Fluctuating Parkinson's disease (PD) represents a clinical management challenge. The primary utility of levodopa in patients with PD is moderated by the "wearing off" phenomena seen with long-term use. COMT inhibitors slow down the rapid metabolism of levodopa, resulting in a more-sustained response to dopaminergic therapy. Tolcapone is a selective, reversible catechol-O-methyltransferase (COMT) inhibitor, shown to have both peripheral and central effects. In clinical trials, tolcapone has been shown to reduce "off" time, increase "on" time, improve patient and clinician assessments of disease severity, and improve patient quality of life. In a SWITCH study, tolcapone was associated with greater duration of "on" time than remaining on entacapone. Adverse effects of tolcapone are related to the class, with the exception of rare cases of hepatotoxicity. Tolcapone has been recently reintroduced on the European market and recent guidance from the US Food and Drug Administration has reduced the hepatic monitoring requirements for patients initiating tolcapone therapy. With proper monitoring, tolcapone is an effective, well-tolerated drug useful in the management of patients with fluctuating PD.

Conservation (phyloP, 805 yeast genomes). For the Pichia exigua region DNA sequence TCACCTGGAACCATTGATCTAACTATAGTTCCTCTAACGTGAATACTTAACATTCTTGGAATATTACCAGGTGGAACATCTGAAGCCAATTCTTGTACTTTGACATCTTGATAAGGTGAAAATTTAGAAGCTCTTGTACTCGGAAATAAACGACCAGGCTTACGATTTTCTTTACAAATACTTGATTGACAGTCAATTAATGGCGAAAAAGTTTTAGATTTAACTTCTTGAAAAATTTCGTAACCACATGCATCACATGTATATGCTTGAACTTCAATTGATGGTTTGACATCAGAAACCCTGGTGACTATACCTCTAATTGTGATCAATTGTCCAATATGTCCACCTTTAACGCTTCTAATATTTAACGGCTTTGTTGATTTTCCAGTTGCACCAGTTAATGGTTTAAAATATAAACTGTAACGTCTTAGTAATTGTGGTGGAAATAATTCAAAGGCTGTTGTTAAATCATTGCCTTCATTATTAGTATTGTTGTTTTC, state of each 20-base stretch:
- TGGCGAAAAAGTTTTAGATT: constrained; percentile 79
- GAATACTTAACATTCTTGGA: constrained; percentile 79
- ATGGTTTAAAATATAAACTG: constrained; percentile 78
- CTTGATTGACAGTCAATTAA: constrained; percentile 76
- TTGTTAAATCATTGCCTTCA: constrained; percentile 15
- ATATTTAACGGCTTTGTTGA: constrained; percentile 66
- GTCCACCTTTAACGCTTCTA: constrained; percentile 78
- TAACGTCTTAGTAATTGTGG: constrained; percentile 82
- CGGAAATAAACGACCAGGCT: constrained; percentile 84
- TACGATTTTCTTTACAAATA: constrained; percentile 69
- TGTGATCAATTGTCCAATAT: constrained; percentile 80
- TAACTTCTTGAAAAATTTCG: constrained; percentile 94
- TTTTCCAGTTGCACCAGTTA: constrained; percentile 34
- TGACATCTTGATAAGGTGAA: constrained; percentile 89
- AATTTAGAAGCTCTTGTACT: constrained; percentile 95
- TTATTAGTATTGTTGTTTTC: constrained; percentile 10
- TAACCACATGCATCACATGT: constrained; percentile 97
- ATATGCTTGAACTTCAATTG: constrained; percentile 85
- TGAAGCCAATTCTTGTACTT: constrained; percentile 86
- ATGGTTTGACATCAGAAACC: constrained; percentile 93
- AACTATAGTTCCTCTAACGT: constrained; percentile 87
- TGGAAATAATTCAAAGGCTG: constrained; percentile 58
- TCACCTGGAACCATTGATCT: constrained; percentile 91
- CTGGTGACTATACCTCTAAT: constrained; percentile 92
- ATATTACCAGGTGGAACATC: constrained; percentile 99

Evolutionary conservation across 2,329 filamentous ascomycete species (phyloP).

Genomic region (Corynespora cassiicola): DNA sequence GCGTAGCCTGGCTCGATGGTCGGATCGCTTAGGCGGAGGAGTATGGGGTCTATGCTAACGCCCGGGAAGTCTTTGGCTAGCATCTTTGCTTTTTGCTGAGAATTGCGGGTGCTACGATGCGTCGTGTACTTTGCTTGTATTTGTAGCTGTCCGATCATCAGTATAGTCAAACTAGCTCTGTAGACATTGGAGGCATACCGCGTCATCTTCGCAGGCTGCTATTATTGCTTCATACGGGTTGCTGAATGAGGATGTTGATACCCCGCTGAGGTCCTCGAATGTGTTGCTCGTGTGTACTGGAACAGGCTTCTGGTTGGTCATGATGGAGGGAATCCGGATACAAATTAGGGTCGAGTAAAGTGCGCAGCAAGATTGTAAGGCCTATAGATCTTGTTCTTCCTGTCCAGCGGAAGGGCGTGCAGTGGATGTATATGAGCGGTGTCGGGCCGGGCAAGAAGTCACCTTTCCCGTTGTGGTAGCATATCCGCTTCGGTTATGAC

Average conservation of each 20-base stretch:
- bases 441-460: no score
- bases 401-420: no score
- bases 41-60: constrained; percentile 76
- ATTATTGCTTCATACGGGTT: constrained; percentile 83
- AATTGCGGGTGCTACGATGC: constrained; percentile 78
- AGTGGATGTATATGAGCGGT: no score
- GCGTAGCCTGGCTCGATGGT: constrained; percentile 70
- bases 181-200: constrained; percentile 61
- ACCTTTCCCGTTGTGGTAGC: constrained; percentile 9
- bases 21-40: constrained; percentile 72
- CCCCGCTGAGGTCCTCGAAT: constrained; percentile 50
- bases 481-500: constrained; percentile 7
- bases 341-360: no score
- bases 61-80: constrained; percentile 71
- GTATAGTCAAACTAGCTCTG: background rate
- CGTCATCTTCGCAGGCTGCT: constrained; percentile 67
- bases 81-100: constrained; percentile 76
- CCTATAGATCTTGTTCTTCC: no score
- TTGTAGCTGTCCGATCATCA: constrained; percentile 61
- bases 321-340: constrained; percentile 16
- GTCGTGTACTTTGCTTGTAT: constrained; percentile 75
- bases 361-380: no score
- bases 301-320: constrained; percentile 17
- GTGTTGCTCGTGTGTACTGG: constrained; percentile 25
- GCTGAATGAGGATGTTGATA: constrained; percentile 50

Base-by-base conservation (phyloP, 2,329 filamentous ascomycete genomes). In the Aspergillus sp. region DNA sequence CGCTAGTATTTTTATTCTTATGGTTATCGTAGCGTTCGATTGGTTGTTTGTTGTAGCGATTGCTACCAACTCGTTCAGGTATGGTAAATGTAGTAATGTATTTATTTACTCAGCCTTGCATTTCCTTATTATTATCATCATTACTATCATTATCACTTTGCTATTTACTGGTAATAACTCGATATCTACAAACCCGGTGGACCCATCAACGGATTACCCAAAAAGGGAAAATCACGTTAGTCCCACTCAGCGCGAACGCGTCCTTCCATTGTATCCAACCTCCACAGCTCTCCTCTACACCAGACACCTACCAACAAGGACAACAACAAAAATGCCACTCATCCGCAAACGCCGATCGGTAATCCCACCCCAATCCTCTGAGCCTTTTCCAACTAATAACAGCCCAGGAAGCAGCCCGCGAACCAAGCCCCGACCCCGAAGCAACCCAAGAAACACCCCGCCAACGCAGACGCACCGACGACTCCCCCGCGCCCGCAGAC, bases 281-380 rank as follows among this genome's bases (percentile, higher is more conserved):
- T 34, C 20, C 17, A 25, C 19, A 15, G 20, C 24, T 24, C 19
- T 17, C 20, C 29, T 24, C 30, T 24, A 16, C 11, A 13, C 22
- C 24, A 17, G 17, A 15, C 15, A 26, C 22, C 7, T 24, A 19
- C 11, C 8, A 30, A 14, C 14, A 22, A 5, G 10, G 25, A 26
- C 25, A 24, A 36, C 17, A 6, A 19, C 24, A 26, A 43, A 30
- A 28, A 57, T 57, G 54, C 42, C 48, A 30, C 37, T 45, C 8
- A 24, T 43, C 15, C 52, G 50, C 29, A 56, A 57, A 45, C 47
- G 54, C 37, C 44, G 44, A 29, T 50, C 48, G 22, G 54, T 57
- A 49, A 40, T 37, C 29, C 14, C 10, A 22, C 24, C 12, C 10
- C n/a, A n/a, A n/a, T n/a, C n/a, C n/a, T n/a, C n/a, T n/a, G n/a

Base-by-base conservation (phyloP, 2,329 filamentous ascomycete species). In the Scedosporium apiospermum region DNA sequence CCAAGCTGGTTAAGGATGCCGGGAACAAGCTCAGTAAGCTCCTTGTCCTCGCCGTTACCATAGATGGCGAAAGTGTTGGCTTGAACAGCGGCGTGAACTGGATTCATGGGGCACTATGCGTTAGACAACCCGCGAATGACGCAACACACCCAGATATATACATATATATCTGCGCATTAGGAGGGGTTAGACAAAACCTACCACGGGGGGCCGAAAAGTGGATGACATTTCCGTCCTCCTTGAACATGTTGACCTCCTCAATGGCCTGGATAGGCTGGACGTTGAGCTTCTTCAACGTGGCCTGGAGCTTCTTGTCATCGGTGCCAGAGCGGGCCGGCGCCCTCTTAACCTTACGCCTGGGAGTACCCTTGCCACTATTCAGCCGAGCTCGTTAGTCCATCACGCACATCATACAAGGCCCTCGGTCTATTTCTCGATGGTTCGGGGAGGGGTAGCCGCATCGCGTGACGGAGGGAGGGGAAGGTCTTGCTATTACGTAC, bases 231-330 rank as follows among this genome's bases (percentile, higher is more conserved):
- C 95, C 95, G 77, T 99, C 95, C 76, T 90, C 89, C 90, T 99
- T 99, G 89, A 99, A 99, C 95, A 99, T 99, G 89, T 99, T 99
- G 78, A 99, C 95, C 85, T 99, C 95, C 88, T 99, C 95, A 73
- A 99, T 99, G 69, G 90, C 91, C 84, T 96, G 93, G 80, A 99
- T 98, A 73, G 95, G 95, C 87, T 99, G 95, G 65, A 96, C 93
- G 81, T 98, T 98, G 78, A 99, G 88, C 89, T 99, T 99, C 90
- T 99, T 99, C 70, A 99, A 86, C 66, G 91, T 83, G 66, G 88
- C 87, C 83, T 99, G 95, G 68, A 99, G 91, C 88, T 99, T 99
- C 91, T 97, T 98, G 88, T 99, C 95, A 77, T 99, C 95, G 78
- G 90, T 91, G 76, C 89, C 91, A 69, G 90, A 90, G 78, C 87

ASJC Scopus subject areas
- Geriatrics and Gerontology